MechWarrior 5: Mercenaries - Heroes of the Inner Sphere

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MechWarrior 5: Mercenaries - Heroes of the Inner Sphere review
Quinn Levandoski


More, But Not That Different

The Mercs Are Back

Let’s start simple: I love mech games. Well, I love a certain sub-genre of mech games. Blazing-fast anime-style mech games don’t do it for me; I need big, lumbering marvels of engineering that sell me on the dozens of tons of steel moving with every footstep. I love the power. I love the destruction. I love the grittiness. That being said, my options for great mech games have actuality been a lot more limited of late than one might assume given their natural bad-assery. About a year and a half ago I published my thoughts on the latest entry in one of the grandaddies of all heavy-mech franchises, Mechwarrior 5: Mercenaries. While I liked the game and thought that it succeeded in scratching my genre itch, there’s no doubt that it had some fairly significant and unfortunate downsides. Now, as the game’s Epic Store exclusivity has come to a close and the game is releasing wide, Mechwarrior 5: Mercenaries has received a slew of updates and a big DLC expansion: Heroes of the Inner Sphere.

Right when I booted up MechWarrior 5 for the first time in over a year to try out the new DLC, the game warned me that Heroes of the Inner Sphere is for veteran players who are familiar with how the game works. Scoffing at the warning card’s insulting insinuation of my ability, I jumped straight in. I immediately had my hubris checked as I spent the better part of 20 minutes scrolling around and trying to remember how to even navigate all of the game’s menus, much less successfully pilot a mech. Tail between my legs, I booted the campaign up and replayed the first bit, which helped a lot. Long story short, heed the game’s warning. This isn't an expansion to jump into blind.

Loosening the Reins

Despite what you might assume, Heroes of the Inner Sphere is NOT a story expansion for MechWarrior 5. Instead, this expansion adds a new mode to the game-career. In career mode, you’ll choose a house (which each controls part of the playable galaxy), and then the game lets go of the leash and lets you build a mercenary team from almost the ground up. While you’re certainly not anyone of particular renown, career mode does start you off with a few goodies to let you hit the action right away - namely a few pilots, mechs, and enough c-bills (currency) to not immediately drop into bankruptcy. From there, it’s up to you to jump to battlezones, complete contracts, hire new pilots, and improve/add more mechs. To be frank, it’s not that different from what was already in the game’s story mode, but it makes for a much quicker start and eschews a narrative that really isn’t worth playing through twice.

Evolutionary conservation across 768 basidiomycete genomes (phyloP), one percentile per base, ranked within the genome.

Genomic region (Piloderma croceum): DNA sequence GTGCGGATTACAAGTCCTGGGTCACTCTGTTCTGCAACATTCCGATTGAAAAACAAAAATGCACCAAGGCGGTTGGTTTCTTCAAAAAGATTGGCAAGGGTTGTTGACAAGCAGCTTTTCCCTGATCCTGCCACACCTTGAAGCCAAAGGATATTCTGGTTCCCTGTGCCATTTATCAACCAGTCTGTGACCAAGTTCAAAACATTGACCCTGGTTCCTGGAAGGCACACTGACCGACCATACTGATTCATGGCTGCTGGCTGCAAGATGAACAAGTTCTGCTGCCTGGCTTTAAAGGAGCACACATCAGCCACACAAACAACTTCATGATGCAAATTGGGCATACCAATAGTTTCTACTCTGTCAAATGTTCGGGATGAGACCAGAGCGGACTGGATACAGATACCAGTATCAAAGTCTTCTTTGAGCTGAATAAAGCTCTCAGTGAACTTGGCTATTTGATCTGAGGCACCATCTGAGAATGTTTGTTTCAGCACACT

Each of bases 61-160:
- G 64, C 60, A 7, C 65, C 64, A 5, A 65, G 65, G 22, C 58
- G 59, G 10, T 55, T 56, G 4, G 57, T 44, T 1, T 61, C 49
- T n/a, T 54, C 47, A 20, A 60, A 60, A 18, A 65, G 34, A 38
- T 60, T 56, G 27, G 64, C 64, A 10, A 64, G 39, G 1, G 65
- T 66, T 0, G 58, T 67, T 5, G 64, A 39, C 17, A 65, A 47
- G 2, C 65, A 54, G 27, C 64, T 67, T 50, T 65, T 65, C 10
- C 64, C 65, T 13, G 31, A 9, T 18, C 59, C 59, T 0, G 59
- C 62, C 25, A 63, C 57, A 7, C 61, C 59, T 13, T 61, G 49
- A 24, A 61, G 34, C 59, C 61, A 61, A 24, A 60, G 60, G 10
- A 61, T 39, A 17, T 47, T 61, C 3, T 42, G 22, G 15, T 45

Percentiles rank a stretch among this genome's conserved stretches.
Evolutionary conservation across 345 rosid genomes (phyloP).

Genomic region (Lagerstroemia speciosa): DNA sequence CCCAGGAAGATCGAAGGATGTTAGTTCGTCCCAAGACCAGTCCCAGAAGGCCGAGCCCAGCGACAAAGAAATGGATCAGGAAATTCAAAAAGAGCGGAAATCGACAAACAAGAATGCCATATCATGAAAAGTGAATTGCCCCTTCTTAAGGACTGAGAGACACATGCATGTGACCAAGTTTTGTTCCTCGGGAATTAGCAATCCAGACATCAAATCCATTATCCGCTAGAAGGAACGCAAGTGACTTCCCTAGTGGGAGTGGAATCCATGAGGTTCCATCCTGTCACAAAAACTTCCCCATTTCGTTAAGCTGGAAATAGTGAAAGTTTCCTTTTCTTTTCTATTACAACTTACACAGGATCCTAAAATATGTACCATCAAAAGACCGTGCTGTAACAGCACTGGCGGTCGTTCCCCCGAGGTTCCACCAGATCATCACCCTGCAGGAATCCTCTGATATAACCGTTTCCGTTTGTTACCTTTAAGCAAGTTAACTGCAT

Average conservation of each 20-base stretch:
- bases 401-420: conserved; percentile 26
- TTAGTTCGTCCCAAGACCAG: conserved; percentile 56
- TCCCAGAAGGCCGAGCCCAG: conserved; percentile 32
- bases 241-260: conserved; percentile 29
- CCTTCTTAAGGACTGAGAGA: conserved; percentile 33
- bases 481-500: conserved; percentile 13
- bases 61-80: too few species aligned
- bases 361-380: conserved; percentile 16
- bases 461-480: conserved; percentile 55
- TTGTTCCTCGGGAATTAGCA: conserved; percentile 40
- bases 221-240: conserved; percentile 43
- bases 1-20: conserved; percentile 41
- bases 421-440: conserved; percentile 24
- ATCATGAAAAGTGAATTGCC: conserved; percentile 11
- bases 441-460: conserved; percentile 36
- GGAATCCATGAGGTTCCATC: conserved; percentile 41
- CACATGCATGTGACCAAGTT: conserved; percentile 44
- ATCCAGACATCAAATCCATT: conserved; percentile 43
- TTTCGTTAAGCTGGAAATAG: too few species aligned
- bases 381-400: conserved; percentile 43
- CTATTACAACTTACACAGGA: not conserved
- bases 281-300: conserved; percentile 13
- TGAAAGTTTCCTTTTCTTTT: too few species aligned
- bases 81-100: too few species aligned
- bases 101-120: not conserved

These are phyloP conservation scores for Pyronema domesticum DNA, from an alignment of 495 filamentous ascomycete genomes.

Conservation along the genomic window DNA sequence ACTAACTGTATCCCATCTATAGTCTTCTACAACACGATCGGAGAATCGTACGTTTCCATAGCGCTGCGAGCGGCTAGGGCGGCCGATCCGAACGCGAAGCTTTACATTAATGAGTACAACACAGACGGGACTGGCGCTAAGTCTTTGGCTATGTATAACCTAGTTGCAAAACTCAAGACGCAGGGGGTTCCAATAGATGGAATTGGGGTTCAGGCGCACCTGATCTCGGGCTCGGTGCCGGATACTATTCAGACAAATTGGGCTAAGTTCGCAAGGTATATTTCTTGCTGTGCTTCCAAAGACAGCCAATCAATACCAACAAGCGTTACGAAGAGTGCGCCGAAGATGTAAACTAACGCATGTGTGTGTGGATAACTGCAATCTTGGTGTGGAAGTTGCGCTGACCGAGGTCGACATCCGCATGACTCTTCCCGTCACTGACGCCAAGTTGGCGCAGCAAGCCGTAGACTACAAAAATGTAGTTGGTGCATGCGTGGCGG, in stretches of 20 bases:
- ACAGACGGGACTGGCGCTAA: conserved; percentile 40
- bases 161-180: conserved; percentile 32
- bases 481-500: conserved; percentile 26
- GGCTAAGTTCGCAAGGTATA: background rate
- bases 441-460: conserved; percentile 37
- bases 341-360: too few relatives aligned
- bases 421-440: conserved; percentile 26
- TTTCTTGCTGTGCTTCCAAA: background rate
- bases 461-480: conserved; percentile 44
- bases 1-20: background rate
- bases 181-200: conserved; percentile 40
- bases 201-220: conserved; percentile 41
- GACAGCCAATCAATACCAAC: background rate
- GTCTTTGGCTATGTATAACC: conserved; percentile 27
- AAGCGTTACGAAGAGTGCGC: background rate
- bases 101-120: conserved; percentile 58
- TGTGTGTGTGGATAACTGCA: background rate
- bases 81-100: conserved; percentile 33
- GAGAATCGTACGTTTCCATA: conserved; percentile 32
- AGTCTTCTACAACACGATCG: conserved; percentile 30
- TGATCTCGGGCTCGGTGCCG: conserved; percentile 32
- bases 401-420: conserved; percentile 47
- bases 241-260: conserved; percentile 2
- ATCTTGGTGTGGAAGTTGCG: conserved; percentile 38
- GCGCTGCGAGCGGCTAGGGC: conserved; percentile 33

As you’d expect, a Heroes of the Inner Sphere career run demands the same balancing act of actual combat and resource management as the base game. While it’s fun to hop into missions and charge straight at the objective or enemy mech, you’ll quickly find that repair costs add up, and money isn’t infinite. Cantinas let you pick up side objectives to complete, but I didn’t find them to be terribly immersive or thematic. Accomplishing tasks from the cantina rewards resources, which makes sense, and it also lets you work towards a series of perk unlocks that offer slight improvements to your mechs. The unlocks aren’t anything wild or particularly noteworthy, but they do help. It just doesn’t make much sense that they’re coming from shady characters in a shady cantina. I would have liked to see these side tasks come with some tough decisions or more thematic quests to give the upgrades some more substance and meaning. Also new are a few heroes, some mech chassis, and some weapons. Like the cantina tasks and upgrades, they’re... fine. For a much-touted DLC paired with a big Year One upgrade to the base game, I guess I just expected the new additions to be more novel, interesting, complex... something. More content is more content and it all melds very well with what’s already in the game, it’s just hard to fully recommend spending $20 USD when a good portion of the content is fairly unexciting.

Heroes of the Inner Sphere is definitely worth picking up along with the main game for those jumping in for the first time, but players who have already spent hours with MechWarrior 5’s existing content may find the new additions to feel a bit been-there-done-that. The new career mode is my new preferred way to play, but the new structure, mechs, weapons, and mission type fail to significantly distance themselves from what’s already been present in the game.


fun score


New mechs and weapons are welcome additions, career mode is a nice alternative to the story mode


New content may not be novel enough to justify the asking price